If you're self-hosting ASP.NET Core applications on IIS and using WebDeploy to publish to the server, you've very likely run into the dreaded locked file problem on the server. You start to publish to the server, and the publish fails half way through, with an File in Use error because files on the server are locked.
Regardless of whether you publish from within Visual Studio or you publish from the command line (via
dotnet publish or
MSDeploy) you have probably run into this issue:
The error is the dreaded
ERROR_FILE_IN_USE which indicates that one of the files - most likely one of the application assemblies is use.
This means when applications are shut down for updates from WebDeploy, sometimes it's possible to retry and succeed, but at other times this update never succeeds. This happens even, if the
AppOffLine.html option is enabled in the profile, which is supposed to unload the app before it starts updating. Alas - it does not, at least not always.
I'll break this post down into two major sections:
- Part 1: Shadow Copying - What is it, what problem does it solve, and how do you use it
- Part 2: Setting up WebDeploy for Publishing to IIS both on the client and server
The latter is obviously out of order, but if you're new to IIS Publishing and WebDeploy or it's been a while, it might be good to get a quick start or refresher to get up to speed.
Why are Files Locked Files in ASP.NET Core Applications?
Unlike classic ASP.NET applications, by default ASP.NET Core applications are hosted and execute in place when running in IIS or anywhere else. This means that the application runs directly in the location that it is deployed and loads all files out of that folder.
On IIS, ASP.NET Core is hosted through the ASP.NET Core Hosting Module (ANCM) which is responsible for firing up the .NET Runtime - either in-process or out-of-process - and starting up your .NET core application. The module handles translating IIS's inbound data stream so ASP.NET Core can consume the data using the familiar ASP.NET Request/Response/Server model.
WebDeploy is the tooling technology you can use to publish ASP.NET Core applications to a self-hosted instance of IIS. It copies files, is supposed to unload the running application (with mixed results), updates files and then is supposed to restart the application.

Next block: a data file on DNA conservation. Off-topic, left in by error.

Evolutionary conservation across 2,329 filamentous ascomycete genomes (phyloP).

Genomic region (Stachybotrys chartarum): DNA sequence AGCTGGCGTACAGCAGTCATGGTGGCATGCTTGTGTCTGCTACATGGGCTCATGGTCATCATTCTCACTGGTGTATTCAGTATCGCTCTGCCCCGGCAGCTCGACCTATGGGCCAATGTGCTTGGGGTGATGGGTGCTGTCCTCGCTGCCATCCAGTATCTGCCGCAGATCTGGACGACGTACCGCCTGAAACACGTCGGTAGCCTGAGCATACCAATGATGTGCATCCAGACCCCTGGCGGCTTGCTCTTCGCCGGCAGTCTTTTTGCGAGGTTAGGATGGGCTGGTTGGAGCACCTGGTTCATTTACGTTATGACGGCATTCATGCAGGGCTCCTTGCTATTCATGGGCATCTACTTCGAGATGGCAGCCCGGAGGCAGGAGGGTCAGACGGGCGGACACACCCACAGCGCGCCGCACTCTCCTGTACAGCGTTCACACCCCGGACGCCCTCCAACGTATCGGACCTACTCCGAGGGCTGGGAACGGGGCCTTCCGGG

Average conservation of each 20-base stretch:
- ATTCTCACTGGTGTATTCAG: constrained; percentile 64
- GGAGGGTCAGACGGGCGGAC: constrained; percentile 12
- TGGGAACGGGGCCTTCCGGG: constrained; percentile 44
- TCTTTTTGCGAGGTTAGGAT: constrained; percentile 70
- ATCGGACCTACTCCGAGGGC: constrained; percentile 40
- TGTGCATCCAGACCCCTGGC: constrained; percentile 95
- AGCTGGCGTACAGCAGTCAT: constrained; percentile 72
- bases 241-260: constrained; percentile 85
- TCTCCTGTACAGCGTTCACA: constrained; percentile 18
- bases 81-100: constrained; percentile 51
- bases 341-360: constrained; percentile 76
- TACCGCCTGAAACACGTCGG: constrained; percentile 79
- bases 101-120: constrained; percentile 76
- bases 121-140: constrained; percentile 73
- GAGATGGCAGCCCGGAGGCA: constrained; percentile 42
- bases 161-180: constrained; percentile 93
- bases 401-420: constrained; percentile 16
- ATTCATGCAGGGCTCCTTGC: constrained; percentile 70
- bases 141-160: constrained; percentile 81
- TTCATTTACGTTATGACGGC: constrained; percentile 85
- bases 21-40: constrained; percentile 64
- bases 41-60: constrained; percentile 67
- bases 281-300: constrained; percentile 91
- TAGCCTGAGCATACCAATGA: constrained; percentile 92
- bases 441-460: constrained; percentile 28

Although WebDeploy has a basic mechanism of unloading the running Application on IIS before copying files using
AppOffline.html, often this simple IIS unload mechanism fails, and files continue to be locked. Usually this is due to the application still running pending requests or running some background operations that have not completed and released their background threads. End result: In some cases the IIS application does not unload.
Sometimes you can wait a little bit and try again, but if the application is super busy or has long running requests or background services it might be increasingly difficult to update the application without explicitly shutting down the Web application on the server.
This experience sucks, especially if you need to get a fix out quickly. Even worse in some scenarios this can leave your application in a non-running state as some files were updated and others did not. Unfortunately, this default behavior is not uncommon.
Part 1: Shadow Copying
Thankfully with .NET 6.0 and later an oldie but goodie feature called Shadow Copying is coming back. This feature originated in Classic ASP.NET where it was the default deploy scheme, but it is not the default behavior in ASP.NET Core which executes binaries in-place in the original deploy folder.